Below are just a few of the cases that the panel have recently considered, and their findings.

Case 363 – Unable to open office windows

Issue

Enquirer’s office has been told that they cannot have the keys to open the windows in their office on the 3rd floor as this would breach health and safety. The windows run almost floor to ceiling with the top section opening inwards. Standing next to the window, the open section is just below the enquirer’s chest height (they are 6ft tall). With summer coming the office is getting hotter and they are unable to have any fresh air in the building.

Panel opinion

In some circumstances it may be appropriate to prohibit people from opening windows if there is a real risk of someone falling out; but where this is a concern, the problem can also be addressed by fitting controls to limit the extent to which the windows can be opened. In this particular case it seems more likely that “health and safety” has been used as a cover when the real reason is to do with concerns over the effectiveness of the air conditioning.

“Health and safety” should not be used simply to avoid having a discussion about the real concerns and what solutions might be possible.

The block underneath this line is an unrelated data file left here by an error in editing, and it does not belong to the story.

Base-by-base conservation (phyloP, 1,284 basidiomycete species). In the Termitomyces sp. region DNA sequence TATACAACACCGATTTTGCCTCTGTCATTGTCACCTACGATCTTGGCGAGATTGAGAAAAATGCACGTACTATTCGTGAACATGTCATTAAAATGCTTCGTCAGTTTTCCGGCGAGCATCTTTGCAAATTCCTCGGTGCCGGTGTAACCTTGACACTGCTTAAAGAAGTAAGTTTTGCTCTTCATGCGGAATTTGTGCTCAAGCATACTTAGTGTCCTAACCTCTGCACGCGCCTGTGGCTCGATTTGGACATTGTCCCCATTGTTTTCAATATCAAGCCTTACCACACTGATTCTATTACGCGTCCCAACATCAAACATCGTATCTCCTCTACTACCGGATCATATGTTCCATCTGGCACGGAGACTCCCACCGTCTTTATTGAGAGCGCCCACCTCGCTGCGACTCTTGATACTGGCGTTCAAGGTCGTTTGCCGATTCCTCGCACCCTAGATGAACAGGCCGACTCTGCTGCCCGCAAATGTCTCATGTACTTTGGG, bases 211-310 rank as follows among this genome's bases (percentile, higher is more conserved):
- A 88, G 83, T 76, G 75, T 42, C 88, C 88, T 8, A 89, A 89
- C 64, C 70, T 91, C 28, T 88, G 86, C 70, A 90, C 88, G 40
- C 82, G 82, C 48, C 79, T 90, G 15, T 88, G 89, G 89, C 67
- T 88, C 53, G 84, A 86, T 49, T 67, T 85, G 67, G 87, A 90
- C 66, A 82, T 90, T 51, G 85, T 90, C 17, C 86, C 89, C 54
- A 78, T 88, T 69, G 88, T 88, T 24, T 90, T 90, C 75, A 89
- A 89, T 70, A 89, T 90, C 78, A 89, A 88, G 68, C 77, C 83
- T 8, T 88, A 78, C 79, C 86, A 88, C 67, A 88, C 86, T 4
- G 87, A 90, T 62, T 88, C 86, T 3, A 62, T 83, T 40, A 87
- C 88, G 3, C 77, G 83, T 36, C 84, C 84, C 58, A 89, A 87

Our comment

More information about the safe opening and closing of windows, etc, as well as glazing safety in relation to impact and cleaning, can be found in Building Regulations Approved Document N (http://www.planningportal.gov.uk/uploads/br/BR_PDF_ADN_1998.pdf) or contact us on 07896 016380 or at Fiona@eljay.co.uk

Case 357 – Consultants and Letting Agents misinterpreting the risks of exposure to legionella of their tenants

Issue

Consultants and letting agents are i) using the revised L8 ACOP to infer there is new legislation regarding landlords responsibilities and ii) misrepresenting what the law requires of landlords of domestic rented properties in relation to assessing and controlling the risks of exposure to Legionella bacteria of their tenants, for financial gain.

Panel opinion

Health and Safety law does not require landlords to produce a ‘Legionnaires testing certificate’. Legionella testing is required only in exceptional circumstances and generally not in domestic hot and cold water systems. Such letting agents and consultants are scaremongering landlords, for financial gain, by misinterpreting and exaggerating the legal requirements to manage and control legionella in domestic premises.

HSE has published guidance for landlords, free to download from HSE’s website:

http://www.hse.gov.uk/legionnaires/faqs.htm – As a landlord, what are my duties?